On bordering edges of the metal, there is a lot of “yellow” present. That is more than likely from someone re-finishing and staining the wood. That too was a very common practice, and most people who would re-stain and re-finish firearms never fully took them apart to work on pieces individually; metal pieces separate from wood ones. As a result, some stain ran onto the edges of metal parts.
    Powell & Clement
    As far as a current value for this firearm, it can vary, but it is roughly in the realm of $100 – $150. There is a soft-hearted joke, or basic understanding in the arena of gun stores, that any used firearm that still goes “Bang!” is worth at least $100. If the break-open action of this firearm locks up tight, the simple bead front sight is accurate and true to the barrel, and the stock and forearm are not loose, someone may find more value in this firearm near that $150 mark. This is all left up to the interpretation of the dealer, the buyer and any haggling that might ensue, but overall, this is a cheap, but functional single-shot shotgun around $100 – $150.

    Iver Johnson’s arms & cycle Works 2nd model safety automatic hammer black powder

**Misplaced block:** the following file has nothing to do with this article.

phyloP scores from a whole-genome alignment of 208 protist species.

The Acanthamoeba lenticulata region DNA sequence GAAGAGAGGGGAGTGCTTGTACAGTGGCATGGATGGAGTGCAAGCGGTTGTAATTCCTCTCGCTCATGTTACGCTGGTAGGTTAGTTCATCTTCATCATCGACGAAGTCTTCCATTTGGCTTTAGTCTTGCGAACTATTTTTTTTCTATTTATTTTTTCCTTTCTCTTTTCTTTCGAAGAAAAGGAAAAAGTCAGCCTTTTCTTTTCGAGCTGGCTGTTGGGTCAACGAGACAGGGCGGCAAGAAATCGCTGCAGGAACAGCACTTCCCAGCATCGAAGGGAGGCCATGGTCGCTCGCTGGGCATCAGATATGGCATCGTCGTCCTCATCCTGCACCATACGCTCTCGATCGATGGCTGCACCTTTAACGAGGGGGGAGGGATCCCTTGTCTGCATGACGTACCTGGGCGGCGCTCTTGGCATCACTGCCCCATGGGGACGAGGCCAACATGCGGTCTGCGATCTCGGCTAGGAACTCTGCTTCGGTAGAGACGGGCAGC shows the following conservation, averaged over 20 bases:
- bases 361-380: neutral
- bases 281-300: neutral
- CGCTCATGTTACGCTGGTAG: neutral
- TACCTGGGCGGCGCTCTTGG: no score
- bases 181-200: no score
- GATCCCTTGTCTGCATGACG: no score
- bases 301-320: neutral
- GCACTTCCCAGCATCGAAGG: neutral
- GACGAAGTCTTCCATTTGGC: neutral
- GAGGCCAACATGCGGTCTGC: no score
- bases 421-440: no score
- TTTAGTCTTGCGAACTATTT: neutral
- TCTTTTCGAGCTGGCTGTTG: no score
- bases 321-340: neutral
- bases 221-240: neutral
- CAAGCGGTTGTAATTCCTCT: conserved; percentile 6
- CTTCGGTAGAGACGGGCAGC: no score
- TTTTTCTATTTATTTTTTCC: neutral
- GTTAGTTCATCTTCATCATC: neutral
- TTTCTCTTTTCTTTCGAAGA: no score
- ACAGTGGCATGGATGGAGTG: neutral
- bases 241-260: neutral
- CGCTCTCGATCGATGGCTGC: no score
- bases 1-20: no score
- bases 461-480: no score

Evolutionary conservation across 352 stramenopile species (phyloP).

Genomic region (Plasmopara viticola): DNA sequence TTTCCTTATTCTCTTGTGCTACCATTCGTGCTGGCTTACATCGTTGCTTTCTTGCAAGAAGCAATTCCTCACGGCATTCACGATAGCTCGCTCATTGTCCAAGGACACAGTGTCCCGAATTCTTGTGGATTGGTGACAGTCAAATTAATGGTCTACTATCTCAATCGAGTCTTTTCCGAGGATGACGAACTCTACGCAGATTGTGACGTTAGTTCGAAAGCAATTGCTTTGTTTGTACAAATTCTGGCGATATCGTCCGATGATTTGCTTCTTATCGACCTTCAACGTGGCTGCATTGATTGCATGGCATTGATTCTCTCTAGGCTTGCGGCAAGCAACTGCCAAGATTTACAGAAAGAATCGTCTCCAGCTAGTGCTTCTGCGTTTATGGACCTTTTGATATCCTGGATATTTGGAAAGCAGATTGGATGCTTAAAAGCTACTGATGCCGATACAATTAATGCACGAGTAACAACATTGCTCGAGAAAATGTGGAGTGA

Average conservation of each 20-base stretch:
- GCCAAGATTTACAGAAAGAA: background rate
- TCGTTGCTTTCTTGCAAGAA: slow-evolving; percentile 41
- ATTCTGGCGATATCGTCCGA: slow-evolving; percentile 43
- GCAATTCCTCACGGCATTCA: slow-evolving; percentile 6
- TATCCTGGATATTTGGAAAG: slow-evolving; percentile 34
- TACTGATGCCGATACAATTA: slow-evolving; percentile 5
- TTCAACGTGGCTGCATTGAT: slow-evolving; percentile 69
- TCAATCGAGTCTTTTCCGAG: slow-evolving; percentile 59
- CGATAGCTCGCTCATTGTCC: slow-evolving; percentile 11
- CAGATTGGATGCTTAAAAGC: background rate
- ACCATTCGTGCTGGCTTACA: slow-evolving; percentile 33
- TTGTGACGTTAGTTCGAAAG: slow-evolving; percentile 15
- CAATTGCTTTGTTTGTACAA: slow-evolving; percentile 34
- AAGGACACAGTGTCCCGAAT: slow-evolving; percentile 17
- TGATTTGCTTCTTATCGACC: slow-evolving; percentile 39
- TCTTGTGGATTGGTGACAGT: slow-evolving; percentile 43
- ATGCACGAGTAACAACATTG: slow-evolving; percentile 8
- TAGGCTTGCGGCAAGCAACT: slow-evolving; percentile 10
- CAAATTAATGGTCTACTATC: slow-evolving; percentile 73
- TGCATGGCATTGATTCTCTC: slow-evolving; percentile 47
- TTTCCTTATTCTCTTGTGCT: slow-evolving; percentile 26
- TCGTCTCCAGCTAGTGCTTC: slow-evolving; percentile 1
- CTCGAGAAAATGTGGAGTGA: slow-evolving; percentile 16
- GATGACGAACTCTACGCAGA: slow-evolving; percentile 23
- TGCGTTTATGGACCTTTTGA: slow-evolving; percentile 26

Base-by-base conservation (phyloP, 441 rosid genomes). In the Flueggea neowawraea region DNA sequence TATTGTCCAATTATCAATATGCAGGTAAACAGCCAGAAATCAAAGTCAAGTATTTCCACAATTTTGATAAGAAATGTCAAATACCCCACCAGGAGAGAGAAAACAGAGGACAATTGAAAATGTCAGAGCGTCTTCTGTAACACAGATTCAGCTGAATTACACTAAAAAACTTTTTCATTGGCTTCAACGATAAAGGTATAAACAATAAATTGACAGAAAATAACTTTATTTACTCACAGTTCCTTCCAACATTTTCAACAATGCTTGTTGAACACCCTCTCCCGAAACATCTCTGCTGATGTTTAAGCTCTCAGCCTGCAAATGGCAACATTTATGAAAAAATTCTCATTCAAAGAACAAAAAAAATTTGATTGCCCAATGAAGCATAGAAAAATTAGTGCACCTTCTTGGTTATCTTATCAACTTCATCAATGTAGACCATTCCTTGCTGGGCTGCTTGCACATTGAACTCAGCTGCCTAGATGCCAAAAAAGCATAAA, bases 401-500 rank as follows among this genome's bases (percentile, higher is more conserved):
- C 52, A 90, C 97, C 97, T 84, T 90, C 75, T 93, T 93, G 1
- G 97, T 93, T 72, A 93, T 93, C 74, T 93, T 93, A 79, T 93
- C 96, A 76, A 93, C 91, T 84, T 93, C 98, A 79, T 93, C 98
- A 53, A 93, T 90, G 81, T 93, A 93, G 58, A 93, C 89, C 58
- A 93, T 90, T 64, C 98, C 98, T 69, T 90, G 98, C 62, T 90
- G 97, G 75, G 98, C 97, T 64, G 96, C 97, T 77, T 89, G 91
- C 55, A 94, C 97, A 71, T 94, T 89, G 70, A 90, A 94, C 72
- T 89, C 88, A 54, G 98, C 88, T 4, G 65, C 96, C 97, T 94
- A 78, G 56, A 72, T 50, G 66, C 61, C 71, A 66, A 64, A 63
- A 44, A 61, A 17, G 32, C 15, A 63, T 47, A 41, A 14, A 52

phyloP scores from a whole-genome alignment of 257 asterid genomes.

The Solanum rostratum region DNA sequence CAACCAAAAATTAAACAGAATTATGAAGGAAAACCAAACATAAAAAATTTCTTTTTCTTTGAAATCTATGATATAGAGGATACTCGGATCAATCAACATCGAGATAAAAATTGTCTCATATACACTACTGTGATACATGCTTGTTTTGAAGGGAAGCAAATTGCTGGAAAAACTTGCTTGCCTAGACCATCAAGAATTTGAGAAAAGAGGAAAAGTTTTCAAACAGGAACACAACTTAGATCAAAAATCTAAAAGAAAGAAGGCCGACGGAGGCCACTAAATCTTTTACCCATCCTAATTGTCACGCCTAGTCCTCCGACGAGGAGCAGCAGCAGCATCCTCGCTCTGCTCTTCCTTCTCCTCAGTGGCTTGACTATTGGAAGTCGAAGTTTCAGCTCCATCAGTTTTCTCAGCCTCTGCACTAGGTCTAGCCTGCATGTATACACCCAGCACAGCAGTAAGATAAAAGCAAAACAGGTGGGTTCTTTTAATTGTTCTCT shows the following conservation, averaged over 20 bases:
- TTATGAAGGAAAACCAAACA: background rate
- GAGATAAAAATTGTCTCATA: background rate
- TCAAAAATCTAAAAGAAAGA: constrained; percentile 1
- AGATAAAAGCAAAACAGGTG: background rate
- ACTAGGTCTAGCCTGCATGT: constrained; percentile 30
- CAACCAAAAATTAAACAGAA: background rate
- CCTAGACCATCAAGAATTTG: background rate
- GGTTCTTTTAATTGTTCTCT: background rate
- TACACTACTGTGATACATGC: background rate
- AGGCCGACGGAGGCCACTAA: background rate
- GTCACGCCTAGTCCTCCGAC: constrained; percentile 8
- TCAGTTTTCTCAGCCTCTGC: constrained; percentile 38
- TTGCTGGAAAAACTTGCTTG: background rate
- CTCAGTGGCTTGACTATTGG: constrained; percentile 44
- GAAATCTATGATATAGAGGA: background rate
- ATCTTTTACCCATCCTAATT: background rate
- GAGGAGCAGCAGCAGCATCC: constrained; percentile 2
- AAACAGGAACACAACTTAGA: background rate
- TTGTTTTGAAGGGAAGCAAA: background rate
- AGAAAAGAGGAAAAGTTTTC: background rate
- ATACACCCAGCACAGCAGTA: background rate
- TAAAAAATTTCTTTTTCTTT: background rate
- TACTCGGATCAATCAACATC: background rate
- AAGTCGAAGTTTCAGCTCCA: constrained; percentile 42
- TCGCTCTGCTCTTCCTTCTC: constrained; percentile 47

This is a firearm that many people may have seen before so it is easy enough to identify as an Iver Johnson. The difficulty is figuring out which specific model it is from the dozens and dozens they made over the years.

    Some simple, but identifying characteristics of this revolver are it has a… hammer… top-break… double-post latch… 5-shot cylinder… .38 caliber… and it is a 2 pin frame. Very mundane things to point out, yes, but in sum, they come together to eliminate multiple, potential models and point towards one in particular.


    Based on this assortment of features, and specific phrasing stamped on the revolver, it should be an Iver Johnson’s Arms & Cycle Works “2nd Model Safety Automatic” that accepts black powder cartridges.


    It uses the “hammer-the-hammer” action that Iver Johnson was known for. It also has the iconic owl on the hard plastic grips. Finally, if the name on the top rib of the barrel did not give away the manufacturer, the shiny chrome-like finish was another signature touch put on many Iver Johnson revolvers.


    As far as a price or value of the revolver… based on the condition of it merely through photos, it should be in the ballpark of $125 -$175. With similar sentiments that I alluded to earlier, if this revolver is truly functioning and passes the “it can go bang test”, then it is above $100. The Blue Book value of this firearm if it is viewed at anywhere from 60% – 90% condition is formally $120 – $200. So like any firearm, it is entirely up to interpretation between the buyer, dealer, and any haggling or arm-wrestling that occurs thereafter.


    We hope this was of help to the reader who sent in a request for help with his firearms!

    If you have any weird, odd, hard-to-identify firearms we would be glad to help you identify them as best we can!

    Send us some pictures, any context or background you do know about the gun and your requests to [email protected]